Last fall, I created the most fantastic succulent topped pumpkin for HGTV Gardens. It was so much fun and I loved seeing how it all came together so easily. This month I’ll be at the Country Living Fair doing a live demonstration on Saturday afternoon to share how simple and easy it is for you to create succulent topped pumpkins at home. I love creating each and everyone. No two succulent topped pumpkins are ever alike.
The succulents that I usually choose are from clippings that I have already collected at home and others that I can find remaining at my local garden center. For me, living in the Northeast, many of these warm weather succulents will not survive outdoors in the winter and have a difficult time overwintering inside. By incorporating them into these succulent topped pumpkins, I am able to enjoy them a little longer and even have a chance at overwintering them. More on that later. I have favorite succulents that I like to use in these arrangements, but I always tell people to diversify your arrangements using color, shapes and patterns. Here is what you will need to get started:
Succulent Topped Pumpkins Supply List:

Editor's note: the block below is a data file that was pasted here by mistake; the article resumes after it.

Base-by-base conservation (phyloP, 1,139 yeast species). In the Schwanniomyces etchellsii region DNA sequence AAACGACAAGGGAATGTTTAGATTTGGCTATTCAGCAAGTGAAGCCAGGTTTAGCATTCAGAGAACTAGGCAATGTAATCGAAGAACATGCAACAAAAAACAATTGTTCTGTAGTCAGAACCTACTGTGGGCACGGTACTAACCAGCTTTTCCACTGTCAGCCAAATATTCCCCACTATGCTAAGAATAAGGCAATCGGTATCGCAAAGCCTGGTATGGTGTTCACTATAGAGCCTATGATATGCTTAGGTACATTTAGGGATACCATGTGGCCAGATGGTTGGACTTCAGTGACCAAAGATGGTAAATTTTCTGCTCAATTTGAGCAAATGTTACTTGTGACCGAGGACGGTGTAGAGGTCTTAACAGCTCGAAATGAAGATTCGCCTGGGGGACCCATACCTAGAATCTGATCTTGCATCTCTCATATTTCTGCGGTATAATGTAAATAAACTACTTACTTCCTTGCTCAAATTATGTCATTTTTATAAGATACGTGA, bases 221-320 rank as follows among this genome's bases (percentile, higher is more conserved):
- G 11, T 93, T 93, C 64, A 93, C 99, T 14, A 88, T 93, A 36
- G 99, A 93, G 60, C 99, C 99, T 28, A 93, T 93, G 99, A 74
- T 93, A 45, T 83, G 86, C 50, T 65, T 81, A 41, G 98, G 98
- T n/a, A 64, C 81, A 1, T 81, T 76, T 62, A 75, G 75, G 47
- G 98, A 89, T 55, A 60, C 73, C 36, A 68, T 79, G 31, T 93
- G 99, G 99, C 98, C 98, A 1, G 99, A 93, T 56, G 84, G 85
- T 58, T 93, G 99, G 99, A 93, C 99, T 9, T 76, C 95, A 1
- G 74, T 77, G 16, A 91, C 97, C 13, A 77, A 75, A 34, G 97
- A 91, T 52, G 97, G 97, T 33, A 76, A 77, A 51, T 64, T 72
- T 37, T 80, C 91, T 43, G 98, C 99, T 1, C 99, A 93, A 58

- cinderella pumpkins
- assorted succulents
- hot glue gun- low temp variety
- sphagnum moss or other dried mosses from the craft store
- garden clippers
These pumpkins could not be any easier to make!
Top your pumpkin with a clump of sphagnum moss. Glue it into place.
Cut succulents pieces of your choice and hot glue them on the top of the pumpkin. Start at the center and work your way out. Turn the pumpkin as you go, so it looks pleasing from all sides. Think about mixing up colors, patterns, and texture. The more diverse the better! Choose to pack the succulents tightly together or more loose for an organic feel. Taller succulents should always be in the center of the pumpkin with spilling succulents down the sides.
Since these succulent pumpkins have not been carved, they will last both indoors and out for months.
For the holidays, I like to make big succulent topped pumpkin for the centerpiece and make smaller succulent covered gourds for my guests. They serve as beautiful place settings and also a great gift from the get together.
The succulents can survive for weeks without any water because they survive on the water in their leaves. When you are done with your pumpkin, gently remove the succulents. You might discover that some of them have already begin to send out roots from their stem. You can simply put them in a cardboard box and place them on a bright windowsill to over winter. An occasional misting with water is all they need. Once warmer weather hits, plant them in new containers and watch them take root, creating an entirely new plant for you to enjoy the entire spring and summer season. As for the hot glue, it will simply peel off with little effort, leaving the cutting unharmed.
For more inspiration, check out my jack o lantern succulent pumpkin.
Thanks to Cindy at the Succulent Perch for teaching us all how to do this many years ago. You created quite the trend!